On occasion, I am fortunate enough to be called on by my dairy farming neighbor, Joe, when he is in need of some time off. On those occasions, I delight in the tranquility of assuming the responsibilities of caring for his small herd of Guernseys. My duties include feeding, milking, manure removal, fetching cows from their pasture, feeding and watering heifers and feeding kittens.
My children take turns coming along to help during evening milkings. The kids like the idea of coming along for morning chores; but they usually roll over in their beds and sleepily decline the invitation when morning rolls around. I love sharing the intense duties of the dairy industry with my kids. I have many fond memories of helping alongside my Aunt Kathy and Uncle Alan in their dairy barn as a child. My hope is that my own children are making memories that are equally as wonderful as mine.
During my most recent stretch of milkings however, one of my worst nightmares came to life. I will painfully re-live the moment in order to allow you to share in my misery — or, perhaps to give you a chuckle.
I had to run a water hose from the small, clean milkhouse out to a pen of thirsty youngstock. I was feeling proud of myself for remembering to shut the water off before overflowing the stock tank and creating Lake Pontchartrain in the middle of the heifer pen. Little did I know that as I was proudly reeling in the length of hose I was creating the perfect storm.
While cranking it in, the hose had draped over the bulk tank outlet valve and clamp. With the last jerk, the hose end caught the outlet valve, unfastening the clamp, sending the entire valve, clamp and gasket crashing to the floor and behind it came a white geyser of cold, creamy, fresh milk.
Almost instantly, I dove to the floor, feebly attempting to cover the bulk tank outlet with one hand and gather the valve, clamp and gasket in the other hand. Twice I attempted to re-assemble the fittings. Both attempts left me sitting in a deluge of cold milk. I kneeled on the floor, soaked from my chest to my toes (my boots had inadvertently become milk vats) keeping one hand firmly over the tank outlet so as not to let any more of the liquid money circle the drain and disappear.
My mind raced, wondering how I was going to assemble the newly-dismantled tank outlet without spilling even more milk than I already had. My hands were shaking from the adrenaline which was now pulsing through my body. Using my mouth, I removed the milking glove from my hand and in pure desperation, reached for my phone and automatically called the one who I knew would come to my rescue. Within seconds I was speaking to my Dad, begging him to rush to my aid.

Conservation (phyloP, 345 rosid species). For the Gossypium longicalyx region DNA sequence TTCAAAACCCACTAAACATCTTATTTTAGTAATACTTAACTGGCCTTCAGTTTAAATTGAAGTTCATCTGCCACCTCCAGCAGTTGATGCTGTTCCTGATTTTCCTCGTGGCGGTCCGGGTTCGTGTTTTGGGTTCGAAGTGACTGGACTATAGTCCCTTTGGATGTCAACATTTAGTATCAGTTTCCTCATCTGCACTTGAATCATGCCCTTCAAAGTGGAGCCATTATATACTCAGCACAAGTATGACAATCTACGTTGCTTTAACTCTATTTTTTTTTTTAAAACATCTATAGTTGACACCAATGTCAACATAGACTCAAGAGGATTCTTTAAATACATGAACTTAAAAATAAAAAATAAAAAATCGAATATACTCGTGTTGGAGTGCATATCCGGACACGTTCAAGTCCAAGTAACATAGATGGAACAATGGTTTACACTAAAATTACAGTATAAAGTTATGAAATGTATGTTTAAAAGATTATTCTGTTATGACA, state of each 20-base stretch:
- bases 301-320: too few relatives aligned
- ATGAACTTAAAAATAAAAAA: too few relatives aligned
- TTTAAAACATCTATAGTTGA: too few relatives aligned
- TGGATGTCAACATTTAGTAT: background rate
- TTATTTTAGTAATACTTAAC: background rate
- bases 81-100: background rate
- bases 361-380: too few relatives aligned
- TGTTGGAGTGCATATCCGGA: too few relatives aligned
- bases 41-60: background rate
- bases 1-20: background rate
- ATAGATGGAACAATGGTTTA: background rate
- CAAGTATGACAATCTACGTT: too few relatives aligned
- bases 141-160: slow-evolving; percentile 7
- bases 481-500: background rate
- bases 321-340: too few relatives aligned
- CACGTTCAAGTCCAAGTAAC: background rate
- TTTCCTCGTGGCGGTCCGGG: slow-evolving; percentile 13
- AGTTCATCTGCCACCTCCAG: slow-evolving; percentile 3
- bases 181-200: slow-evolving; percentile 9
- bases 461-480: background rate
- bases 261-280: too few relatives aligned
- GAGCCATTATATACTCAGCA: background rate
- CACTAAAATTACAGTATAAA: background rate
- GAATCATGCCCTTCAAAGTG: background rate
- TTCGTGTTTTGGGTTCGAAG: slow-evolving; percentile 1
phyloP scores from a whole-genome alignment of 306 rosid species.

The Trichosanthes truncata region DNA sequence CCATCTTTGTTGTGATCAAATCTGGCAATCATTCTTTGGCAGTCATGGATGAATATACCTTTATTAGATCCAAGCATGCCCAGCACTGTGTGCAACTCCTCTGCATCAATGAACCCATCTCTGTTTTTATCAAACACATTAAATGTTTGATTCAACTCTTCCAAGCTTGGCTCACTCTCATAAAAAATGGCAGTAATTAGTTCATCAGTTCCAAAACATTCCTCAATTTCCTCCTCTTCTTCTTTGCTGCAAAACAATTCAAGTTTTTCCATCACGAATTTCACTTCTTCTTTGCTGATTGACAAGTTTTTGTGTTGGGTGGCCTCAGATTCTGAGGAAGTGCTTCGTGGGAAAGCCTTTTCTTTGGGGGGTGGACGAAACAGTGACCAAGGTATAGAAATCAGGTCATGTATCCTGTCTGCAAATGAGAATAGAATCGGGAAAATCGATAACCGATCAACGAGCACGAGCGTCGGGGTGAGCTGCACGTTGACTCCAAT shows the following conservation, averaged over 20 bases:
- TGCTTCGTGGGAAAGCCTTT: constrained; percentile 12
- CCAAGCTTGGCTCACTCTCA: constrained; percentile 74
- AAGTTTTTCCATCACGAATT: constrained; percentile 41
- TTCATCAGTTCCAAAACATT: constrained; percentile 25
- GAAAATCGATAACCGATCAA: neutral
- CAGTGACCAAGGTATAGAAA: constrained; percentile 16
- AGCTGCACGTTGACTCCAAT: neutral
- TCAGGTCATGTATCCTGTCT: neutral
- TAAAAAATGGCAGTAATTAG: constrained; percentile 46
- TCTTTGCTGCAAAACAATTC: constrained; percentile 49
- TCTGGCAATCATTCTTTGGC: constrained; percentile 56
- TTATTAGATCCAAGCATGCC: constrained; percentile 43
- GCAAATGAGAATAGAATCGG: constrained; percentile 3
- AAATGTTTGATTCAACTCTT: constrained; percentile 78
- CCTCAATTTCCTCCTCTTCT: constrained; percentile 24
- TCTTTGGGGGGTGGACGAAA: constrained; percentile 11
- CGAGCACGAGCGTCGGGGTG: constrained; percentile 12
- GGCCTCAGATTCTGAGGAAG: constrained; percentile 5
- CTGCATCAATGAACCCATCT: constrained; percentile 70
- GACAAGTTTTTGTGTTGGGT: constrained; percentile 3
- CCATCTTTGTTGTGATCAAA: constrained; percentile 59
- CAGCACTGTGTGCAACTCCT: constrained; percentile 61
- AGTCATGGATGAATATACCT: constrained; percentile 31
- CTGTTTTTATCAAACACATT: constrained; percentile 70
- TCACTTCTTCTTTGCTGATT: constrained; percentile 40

As I kneeled on the floor, hand covering the outlet and waiting for my Dad, I started to cry. A day and a half worth of milk was in that bulk tank and I was on the verge of watching it all go down the drain. I was hopeless and desperate. Through two failed attempts, I knew that there was no way I was going to be able to do this alone. I needed an extra set of hands.
As I waited for what seemed like an eternity for my Dad, I called Joe and told him of this series of unfortunate events. He chuckled and brushed it off as no big deal, saying that some time ago a similar thing had happened to him. In that moment I was so thankful for his extension of grace.
When my Dad arrived with my brother Sam in tow, we worked together to quickly assemble the outlet valve while spilling a minimal amount of milk. Instant relief came over me.
Still soaked with milk, I finished my duties, emptied my boots and headed towards home. On my short drive home I thought back to the previous incident still fresh in my mind. I had found myself in an impossible situation I could in no way fix on my own. On my knees, I called my Dad to come to my rescue. And with his help, we were able to put back together the disassembled parts. And Joe, in his kindness, extended grace to me.
There is a song out right now by Christian artist Cody Carnes called “Run to the Father.” The lyrics read,
“I’ve carried a burden
For too long on my own
I wasn’t created to bear it alone”
The lyrics go on to say,
“I run to the Father
Again and again
And again and again”
How often I find myself in situations and circumstances where I perilously try to shoulder wearisome burdens alone! Only after a few failed attempts to do things solo do I run to my heavenly Father — remembering I was not created to venture through the ups and downs of life alone.
I aspire for my spiritual life to emulate my spilled milk catastrophe. When I find myself in desperate or impossible situations, I want my automatic response to drop to my knees and call out to Jesus — knowing that, over and over, He is waiting to come to my rescue — knowing that He will offer grace to the fullest extent.
Whitney Nesse is a sixth-generation livestock farmer who is deeply rooted in her faith and family. She writes from her central Minnesota farm.